European authorities are putting forward proposals to ease airline licensing rules and ground-handling firms’ regulatory burdens, with the intention of reducing costs during the coronavirus crisis.

Airlines which are unable to meet financial obligations over the next 12 months would normally have their operating licences revoked, or be issued with a temporary licence to enable the operator to restructure.

But the European Commission states that a temporary licence “sends a very negative signal” to the market about the airline’s ability to survive – impeding cash-flow and exacerbating its financial problems.

“It is likely that many airlines, which were financially healthy before the crisis, will end up in a situation whereby their liquidity problems lead to the legal need for their operating licence to be suspended, revoked or replaced by a temporary licence,” it states.

The Commission says this would create an unnecessary administrative burden with no clear safety or economic benefit, and it is proposing to suspend temporarily this obligation on the condition that safety is not jeopardised.

It also says that the coronavirus crisis is likely to last for several months, which means temporarily lifting procedural requirements on emergency measures relating to traffic rights, which were originally designed to address short-term issues. This will enable states to keep proportionate emergency measures in place beyond 14 days.


Source: Swissport

Ground-handlers will benefit from extensions to contracts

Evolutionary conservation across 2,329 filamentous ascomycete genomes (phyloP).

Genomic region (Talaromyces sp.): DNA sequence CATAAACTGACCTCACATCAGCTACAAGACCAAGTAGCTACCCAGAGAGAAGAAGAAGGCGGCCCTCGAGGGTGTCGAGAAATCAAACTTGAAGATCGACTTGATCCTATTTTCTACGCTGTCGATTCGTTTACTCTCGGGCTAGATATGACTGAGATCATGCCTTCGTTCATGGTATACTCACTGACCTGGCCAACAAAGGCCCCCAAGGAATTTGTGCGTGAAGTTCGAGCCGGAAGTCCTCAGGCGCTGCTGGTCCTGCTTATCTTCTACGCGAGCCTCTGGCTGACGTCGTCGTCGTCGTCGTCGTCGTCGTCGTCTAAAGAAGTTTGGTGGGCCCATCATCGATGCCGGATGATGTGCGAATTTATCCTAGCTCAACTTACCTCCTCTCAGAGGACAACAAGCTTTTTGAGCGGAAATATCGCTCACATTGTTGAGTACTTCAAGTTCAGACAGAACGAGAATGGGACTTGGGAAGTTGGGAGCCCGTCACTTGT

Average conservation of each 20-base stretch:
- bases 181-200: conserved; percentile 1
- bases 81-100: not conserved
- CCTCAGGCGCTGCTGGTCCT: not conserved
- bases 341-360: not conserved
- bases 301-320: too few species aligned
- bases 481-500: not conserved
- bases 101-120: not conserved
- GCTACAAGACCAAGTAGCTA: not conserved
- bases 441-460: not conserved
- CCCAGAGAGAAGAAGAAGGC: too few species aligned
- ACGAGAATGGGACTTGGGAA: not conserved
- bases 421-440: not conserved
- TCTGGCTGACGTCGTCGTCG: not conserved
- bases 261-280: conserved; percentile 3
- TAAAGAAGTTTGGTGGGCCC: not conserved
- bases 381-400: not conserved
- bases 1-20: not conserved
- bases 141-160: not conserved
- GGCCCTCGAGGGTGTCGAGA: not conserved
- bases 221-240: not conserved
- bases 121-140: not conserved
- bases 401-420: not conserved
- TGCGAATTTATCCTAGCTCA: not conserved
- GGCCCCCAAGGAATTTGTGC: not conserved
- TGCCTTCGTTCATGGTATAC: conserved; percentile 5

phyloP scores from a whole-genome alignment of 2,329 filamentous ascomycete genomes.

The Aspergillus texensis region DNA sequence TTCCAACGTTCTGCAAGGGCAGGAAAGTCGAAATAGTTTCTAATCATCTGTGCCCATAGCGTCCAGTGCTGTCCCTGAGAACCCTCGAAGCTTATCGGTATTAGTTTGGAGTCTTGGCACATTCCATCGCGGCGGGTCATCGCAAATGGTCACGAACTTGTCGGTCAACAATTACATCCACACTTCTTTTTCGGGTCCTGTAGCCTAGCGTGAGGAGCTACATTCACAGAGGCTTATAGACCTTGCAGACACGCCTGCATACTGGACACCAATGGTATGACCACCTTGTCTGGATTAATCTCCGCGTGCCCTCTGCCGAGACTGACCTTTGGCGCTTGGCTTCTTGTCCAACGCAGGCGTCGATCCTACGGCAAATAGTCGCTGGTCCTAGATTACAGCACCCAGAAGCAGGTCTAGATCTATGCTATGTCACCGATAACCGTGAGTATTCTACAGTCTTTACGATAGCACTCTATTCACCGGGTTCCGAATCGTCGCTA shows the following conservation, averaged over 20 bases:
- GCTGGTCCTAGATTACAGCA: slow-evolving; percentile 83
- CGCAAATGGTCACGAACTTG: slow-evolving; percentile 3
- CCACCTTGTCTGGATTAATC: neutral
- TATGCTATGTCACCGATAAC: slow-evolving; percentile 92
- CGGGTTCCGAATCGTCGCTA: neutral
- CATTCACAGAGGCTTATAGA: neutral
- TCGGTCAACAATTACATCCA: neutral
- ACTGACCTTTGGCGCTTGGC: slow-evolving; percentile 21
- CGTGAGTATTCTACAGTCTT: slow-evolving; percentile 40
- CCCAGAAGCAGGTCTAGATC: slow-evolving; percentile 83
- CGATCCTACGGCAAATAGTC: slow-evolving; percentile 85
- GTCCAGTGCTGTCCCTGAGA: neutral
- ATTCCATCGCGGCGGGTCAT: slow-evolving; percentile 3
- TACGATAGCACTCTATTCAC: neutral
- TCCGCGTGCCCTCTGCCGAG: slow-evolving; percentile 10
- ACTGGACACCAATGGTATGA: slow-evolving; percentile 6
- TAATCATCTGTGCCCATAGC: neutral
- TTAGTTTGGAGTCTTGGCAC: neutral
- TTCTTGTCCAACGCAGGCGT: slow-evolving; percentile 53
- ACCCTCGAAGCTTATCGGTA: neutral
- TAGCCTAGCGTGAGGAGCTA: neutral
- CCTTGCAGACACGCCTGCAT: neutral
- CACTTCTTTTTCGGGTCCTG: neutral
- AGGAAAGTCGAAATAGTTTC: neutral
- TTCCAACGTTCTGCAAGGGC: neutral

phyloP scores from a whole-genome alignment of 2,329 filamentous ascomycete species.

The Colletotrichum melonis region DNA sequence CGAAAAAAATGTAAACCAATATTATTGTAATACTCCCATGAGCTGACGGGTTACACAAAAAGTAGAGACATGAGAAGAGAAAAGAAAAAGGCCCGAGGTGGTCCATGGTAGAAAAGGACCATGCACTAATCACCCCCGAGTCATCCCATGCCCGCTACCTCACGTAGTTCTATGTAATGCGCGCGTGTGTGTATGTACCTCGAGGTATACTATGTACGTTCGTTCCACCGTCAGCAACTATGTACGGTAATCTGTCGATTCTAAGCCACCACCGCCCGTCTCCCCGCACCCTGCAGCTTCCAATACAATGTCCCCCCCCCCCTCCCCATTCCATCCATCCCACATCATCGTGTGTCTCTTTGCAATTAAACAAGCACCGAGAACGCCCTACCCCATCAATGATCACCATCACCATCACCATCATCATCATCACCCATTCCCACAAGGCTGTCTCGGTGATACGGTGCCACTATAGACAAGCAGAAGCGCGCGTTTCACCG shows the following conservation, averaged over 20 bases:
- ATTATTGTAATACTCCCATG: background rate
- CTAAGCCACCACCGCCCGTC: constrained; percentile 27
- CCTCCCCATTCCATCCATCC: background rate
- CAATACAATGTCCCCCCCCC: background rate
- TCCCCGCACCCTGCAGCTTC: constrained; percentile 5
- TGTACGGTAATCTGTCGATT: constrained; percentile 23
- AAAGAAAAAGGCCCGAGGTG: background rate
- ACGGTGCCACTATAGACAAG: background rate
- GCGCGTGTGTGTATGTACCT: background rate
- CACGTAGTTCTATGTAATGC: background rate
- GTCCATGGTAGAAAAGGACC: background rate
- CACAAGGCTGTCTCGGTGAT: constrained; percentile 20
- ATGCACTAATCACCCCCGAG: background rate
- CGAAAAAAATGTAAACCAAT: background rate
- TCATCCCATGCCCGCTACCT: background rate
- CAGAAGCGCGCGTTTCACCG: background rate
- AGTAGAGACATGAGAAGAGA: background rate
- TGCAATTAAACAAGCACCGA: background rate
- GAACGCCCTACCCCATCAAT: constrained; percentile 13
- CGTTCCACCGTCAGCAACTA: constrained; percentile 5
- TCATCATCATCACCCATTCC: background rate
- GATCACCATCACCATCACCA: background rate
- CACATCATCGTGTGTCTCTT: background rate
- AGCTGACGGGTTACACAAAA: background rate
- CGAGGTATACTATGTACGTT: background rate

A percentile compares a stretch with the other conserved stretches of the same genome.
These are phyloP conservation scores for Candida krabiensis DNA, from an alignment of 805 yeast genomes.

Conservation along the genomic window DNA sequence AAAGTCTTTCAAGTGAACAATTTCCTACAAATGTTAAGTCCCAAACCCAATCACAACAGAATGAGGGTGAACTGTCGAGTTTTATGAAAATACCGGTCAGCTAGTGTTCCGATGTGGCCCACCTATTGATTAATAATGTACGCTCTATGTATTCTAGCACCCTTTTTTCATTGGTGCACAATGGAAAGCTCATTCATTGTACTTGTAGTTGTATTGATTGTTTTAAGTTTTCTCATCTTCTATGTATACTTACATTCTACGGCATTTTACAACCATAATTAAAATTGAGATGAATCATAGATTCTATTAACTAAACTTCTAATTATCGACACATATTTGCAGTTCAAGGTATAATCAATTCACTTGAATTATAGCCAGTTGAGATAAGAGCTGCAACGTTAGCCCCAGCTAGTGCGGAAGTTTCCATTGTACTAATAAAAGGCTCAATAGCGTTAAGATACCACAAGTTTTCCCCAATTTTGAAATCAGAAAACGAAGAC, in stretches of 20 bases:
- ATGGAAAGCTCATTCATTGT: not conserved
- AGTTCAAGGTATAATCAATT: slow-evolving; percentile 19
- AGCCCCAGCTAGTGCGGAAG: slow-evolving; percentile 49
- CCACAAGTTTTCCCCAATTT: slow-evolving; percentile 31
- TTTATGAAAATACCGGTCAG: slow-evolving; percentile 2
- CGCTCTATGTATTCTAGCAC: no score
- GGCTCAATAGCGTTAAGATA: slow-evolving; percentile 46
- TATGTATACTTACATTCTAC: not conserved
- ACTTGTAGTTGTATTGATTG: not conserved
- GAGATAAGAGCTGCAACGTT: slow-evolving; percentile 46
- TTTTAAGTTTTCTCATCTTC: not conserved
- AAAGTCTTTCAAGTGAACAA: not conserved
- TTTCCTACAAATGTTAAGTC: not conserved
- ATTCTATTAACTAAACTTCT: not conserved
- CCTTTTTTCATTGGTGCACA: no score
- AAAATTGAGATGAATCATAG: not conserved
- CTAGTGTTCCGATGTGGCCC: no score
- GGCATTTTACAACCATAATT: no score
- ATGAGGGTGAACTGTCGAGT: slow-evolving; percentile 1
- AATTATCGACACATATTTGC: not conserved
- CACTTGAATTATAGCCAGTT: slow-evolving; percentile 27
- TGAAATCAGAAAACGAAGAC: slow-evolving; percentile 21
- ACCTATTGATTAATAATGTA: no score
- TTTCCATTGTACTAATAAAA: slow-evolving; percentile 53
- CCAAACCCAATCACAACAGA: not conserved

The proposal will extend until the end of 2021 the contracts of European Union ground-handing suppliers which were due to expire by the end of this year. This is intended to provide greater security to the creditors of ground-handling firms, whose activities have been badly hit by the crisis.

“Bankruptcies [of ground-handlers] would be detrimental to the entire sector in that they would restrict competition in the short and medium term – and lead to a disruption of ground-handling services, which could also affect the recovery,” the Commission says.

It adds that it will introduce an urgent procedure allowing an airport operator – in the event of a ground-handling firm’s collapsing – to directly choose a replacement handler, for a six-month period, without having to organise a formal selection process.

European transport commissioner Adina Valean says the proposals “should allow companies in the [air transport] sector to start focusing on their much-needed recovery”.